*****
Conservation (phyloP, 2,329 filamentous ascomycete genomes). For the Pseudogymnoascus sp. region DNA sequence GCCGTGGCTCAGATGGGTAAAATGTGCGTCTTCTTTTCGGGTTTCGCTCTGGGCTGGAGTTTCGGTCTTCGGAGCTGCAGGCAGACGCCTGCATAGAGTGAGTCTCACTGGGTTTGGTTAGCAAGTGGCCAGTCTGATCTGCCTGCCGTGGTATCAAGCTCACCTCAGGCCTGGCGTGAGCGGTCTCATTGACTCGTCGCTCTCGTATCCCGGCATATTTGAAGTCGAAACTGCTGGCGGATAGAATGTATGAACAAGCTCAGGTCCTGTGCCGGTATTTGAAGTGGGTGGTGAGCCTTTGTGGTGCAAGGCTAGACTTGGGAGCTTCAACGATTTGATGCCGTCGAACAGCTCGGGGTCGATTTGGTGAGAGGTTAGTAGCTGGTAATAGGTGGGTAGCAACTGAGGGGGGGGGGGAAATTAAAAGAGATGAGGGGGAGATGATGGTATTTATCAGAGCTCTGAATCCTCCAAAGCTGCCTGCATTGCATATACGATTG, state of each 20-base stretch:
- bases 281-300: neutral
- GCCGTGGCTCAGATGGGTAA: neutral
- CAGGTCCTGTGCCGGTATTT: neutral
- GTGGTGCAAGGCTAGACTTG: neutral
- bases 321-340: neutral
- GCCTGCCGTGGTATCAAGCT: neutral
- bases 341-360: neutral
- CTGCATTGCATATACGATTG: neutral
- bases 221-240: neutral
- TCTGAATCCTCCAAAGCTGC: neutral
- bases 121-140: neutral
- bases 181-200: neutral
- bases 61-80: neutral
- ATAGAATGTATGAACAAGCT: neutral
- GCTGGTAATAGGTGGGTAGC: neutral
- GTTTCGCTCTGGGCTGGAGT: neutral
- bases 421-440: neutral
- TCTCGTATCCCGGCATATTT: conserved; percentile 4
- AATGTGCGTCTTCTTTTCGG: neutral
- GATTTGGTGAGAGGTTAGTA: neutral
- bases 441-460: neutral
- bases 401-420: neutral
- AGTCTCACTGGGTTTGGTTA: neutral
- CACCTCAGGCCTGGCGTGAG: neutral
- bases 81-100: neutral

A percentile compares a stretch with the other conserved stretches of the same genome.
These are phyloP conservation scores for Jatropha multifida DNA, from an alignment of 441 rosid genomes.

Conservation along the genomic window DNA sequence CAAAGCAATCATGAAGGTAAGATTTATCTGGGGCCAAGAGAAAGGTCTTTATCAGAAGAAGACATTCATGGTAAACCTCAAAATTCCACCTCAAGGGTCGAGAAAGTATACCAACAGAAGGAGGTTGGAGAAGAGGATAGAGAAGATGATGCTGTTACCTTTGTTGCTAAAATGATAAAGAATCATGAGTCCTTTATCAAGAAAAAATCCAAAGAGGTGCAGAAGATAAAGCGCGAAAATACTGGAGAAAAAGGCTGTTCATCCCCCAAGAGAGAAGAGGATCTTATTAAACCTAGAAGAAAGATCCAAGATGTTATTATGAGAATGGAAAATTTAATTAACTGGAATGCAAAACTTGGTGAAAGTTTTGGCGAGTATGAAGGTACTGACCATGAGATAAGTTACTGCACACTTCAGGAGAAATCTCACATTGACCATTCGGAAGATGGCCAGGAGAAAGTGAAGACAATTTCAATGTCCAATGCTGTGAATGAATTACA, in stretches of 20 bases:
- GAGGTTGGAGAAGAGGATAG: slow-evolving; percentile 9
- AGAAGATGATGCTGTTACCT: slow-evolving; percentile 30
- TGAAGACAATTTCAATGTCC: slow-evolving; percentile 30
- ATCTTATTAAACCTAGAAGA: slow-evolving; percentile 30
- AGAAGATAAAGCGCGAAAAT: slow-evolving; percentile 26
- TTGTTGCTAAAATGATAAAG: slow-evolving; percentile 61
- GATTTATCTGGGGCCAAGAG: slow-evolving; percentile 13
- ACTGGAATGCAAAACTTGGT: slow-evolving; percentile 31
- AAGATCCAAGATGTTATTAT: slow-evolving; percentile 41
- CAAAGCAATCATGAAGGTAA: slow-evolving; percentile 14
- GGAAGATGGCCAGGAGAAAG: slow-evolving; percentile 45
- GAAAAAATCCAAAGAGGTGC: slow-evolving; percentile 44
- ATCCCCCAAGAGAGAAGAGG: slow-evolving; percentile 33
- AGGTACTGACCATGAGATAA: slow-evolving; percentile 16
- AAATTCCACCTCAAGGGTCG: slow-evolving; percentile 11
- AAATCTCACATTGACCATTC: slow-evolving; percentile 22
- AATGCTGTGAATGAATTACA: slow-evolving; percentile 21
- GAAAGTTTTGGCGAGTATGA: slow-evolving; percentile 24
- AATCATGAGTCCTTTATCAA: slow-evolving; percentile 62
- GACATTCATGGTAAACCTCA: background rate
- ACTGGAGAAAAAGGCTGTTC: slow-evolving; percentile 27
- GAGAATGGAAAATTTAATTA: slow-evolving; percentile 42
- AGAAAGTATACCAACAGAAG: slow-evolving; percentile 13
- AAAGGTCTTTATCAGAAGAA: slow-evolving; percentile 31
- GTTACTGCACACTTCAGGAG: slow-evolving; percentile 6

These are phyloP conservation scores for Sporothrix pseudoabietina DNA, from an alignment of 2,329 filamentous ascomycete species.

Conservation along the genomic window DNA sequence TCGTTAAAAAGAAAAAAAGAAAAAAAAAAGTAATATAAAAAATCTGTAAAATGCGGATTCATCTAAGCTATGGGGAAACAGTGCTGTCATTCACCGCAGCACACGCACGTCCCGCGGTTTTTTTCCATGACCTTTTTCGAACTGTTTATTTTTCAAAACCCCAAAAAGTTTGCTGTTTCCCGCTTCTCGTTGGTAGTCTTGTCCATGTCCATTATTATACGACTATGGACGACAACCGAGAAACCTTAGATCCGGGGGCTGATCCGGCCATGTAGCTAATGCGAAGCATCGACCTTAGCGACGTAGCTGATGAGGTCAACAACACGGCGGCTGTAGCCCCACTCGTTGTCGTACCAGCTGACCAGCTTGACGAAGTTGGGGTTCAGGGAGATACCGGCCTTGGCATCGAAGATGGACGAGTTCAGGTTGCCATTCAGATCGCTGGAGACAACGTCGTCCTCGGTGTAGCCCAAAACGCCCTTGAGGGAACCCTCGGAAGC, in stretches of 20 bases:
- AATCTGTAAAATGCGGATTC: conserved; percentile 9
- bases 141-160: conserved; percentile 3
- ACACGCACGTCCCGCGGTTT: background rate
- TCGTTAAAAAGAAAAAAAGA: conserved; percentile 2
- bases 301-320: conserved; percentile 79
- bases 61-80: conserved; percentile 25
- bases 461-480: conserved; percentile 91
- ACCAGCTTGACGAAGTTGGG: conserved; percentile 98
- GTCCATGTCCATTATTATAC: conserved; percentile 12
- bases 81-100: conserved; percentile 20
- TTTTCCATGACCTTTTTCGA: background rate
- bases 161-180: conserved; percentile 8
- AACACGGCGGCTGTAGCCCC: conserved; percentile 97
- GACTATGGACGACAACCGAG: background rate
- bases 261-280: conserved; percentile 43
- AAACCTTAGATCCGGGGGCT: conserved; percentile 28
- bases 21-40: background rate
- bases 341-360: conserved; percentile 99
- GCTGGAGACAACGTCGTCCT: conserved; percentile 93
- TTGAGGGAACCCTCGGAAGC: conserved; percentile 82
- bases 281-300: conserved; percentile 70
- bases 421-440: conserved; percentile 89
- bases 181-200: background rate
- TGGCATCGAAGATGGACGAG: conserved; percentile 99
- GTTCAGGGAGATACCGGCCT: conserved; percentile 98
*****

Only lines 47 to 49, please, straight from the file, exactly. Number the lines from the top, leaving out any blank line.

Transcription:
- GAAAGTTTTGGCGAGTATGA: slow-evolving; percentile 24
- AATCATGAGTCCTTTATCAA: slow-evolving; percentile 62
- GACATTCATGGTAAACCTCA: background rate